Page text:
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Two weeks ago, Macon County in Western North Carolina had a handful of people who tested positive for the new coronavirus.
By Tuesday, the number of lab-confirmed cases rocketed to 84 — and health officials there are bracing for more.
“At this point, we are bracing for additional clusters,” said Emily Ritter, spokeswoman for Macon County Health Department. “There is still opportunity for us to slow the spread.”
Residents need to follow the three Ws: Wear their masks, wash their hands and wait 6 feet apart.
Many of the cases in recent weeks have been tied to a Franklin church and a high-end resort in Highlands.
Of those, more than 20 cases are tied to the Evangelical Ebenezer Church of Macon County in Franklin, but the cluster started out as just seven people, Ritter said.
The second outbreak is related to a small group of employees at Old Edwards Inn & Spa, and some of the workers are also members of the church.
The reason the county even knows the extent of the outbreaks is due to its small but growing cadre of contact tracers. If someone tests positive for COVID-19, contact tracers examine the person’s movements in the community and talk to people who have been in close contact with that person.
“We are trying to get as many people that are contacts that are willing to be tested to come in and get tested,” Ritter said.
“We have quite a bit of staff power that’s dedicated solely with trying to get in contact with them and assess their symptoms and understand if they are sick.”
The small county’s group of tracers has risen to nine full-time people, and others in the Macon County Health Department are also pitching in. Two communicable disease nurses are contacting patients daily to assess symptoms and make sure they remain in isolation, Ritter said.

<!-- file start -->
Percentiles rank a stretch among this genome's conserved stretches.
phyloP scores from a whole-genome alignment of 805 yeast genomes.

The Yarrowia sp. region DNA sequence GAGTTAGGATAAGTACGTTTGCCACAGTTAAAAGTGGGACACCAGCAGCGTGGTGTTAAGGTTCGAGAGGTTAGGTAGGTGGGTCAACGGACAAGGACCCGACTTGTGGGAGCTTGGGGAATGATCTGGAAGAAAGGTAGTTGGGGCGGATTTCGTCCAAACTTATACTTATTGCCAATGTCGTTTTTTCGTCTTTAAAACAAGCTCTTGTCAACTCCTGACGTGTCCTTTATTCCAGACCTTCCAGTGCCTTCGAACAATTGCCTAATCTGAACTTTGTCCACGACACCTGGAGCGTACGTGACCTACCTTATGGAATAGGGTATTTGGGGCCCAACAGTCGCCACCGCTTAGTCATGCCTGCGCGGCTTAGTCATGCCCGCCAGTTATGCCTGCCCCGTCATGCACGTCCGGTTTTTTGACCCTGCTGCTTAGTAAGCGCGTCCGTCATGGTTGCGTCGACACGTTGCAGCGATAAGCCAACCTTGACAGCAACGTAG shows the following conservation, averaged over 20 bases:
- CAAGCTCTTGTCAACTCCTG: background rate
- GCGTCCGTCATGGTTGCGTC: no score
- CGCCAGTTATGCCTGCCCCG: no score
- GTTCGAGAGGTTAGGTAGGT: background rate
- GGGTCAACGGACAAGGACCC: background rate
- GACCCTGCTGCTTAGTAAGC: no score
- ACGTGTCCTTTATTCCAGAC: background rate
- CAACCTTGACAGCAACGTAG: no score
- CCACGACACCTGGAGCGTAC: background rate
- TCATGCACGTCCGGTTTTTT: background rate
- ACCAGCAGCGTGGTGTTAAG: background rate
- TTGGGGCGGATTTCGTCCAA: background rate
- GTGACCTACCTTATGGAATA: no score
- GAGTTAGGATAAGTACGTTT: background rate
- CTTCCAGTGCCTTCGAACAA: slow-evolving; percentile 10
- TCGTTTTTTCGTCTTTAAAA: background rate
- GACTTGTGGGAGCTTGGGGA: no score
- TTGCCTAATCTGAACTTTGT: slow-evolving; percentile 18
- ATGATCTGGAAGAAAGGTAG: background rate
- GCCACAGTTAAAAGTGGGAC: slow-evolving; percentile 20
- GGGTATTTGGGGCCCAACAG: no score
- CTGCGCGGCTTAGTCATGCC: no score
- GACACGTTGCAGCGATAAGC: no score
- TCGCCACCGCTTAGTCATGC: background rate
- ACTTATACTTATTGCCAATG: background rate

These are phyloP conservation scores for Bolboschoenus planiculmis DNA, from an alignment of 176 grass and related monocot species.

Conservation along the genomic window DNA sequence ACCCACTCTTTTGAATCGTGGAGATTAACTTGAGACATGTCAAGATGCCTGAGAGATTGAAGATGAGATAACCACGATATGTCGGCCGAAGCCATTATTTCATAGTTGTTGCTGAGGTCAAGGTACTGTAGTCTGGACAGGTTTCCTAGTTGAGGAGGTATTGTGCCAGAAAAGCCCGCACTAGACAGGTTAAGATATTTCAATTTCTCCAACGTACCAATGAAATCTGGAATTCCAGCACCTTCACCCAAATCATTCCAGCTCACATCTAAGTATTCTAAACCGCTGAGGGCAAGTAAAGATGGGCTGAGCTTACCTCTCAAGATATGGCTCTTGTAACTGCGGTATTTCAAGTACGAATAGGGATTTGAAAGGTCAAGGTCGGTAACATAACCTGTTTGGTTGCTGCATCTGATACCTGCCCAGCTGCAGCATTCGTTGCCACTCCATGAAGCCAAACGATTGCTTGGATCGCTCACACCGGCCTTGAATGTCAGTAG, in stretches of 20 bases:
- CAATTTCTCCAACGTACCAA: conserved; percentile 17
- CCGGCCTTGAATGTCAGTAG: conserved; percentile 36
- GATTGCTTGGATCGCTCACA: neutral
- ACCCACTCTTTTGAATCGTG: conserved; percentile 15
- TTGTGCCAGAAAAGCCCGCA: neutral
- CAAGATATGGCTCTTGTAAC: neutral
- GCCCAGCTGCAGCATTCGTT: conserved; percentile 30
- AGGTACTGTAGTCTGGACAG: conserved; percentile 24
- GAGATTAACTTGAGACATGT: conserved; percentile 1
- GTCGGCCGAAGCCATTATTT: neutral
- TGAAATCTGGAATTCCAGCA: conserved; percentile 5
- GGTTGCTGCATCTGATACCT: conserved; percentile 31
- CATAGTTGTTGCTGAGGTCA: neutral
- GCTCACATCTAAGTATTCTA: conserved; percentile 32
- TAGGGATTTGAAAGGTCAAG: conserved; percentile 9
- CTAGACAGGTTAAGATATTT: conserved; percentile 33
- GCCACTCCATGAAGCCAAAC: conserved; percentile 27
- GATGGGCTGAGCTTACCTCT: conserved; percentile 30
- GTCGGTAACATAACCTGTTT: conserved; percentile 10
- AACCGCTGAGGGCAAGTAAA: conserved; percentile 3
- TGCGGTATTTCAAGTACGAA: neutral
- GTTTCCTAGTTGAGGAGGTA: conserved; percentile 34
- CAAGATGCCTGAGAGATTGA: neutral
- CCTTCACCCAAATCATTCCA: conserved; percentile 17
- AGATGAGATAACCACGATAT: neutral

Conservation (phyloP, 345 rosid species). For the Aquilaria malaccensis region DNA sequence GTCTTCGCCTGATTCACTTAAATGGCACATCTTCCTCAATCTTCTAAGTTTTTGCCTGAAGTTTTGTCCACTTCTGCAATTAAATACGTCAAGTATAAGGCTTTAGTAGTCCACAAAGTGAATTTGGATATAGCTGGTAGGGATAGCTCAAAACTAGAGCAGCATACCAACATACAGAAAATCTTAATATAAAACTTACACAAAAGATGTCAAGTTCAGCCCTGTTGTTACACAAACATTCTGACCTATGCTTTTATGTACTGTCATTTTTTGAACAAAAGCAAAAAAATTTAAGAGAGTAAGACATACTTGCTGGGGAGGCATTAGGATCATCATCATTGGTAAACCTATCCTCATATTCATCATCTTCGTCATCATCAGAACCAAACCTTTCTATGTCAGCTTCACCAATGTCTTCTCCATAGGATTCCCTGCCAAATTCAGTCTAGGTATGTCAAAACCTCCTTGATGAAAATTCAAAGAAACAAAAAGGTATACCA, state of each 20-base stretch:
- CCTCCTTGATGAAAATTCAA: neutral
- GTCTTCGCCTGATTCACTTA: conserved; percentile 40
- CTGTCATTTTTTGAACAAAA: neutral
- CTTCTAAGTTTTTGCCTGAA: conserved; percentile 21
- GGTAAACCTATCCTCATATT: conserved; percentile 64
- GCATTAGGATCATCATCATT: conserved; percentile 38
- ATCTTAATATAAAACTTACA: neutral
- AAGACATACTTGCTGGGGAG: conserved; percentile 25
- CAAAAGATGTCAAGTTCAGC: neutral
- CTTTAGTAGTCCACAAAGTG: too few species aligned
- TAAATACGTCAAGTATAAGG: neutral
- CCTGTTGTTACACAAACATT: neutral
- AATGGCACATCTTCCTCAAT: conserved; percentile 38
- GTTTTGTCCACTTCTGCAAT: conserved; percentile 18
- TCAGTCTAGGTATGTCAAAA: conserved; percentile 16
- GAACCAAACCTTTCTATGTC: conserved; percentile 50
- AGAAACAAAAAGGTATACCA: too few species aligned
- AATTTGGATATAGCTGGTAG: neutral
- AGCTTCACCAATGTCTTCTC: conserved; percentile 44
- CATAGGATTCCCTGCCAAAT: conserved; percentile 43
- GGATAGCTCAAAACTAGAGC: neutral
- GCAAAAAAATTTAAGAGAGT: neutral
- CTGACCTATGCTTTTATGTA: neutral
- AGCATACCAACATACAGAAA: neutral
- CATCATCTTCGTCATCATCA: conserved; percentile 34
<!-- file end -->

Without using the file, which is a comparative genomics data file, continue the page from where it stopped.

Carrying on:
The state of North Carolina has committed to hiring 250 more contact tracers to track down those who have had contact with people who test positive for the new coronavirus, which causes COVID-19. This workforce augments the approximately 250 contact tracers who already work throughout the state’s 100 counties.
People with underlying health conditions or who are age 65 and older have a chance to become seriously ill or even die from COVID-19.
Dr. Mandy Cohen, secretary of the N.C. Department of Health and Human Services, said how many contact tracers the state hires in the coming months largely depends on how much residents adhere to social distancing guidelines, wash their hands and wear masks when distancing isn’t possible.
“It’s a moving target,” Cohen said in a news conference Tuesday. “We are trying to understand how many we will ultimately need.”
DHHS has asked local health departments to “redeploy” existing employees to help with tracing efforts. If the new workers plus existing workers are not able to make all of their contacts within a 24-hour period, then that’s a sign they need to hire more, she said.
Of those in Macon County, many who have tested positive have had no symptoms or very mild ones, Ritter said.
“They are motivated to go back to work or go back in public,” Ritter said.
“When you are asymptomatic but you do have COVID, you can spread it to other people. … Even though you test positive, you might feel fine, that doesn’t mean you can’t give it to somebody else.”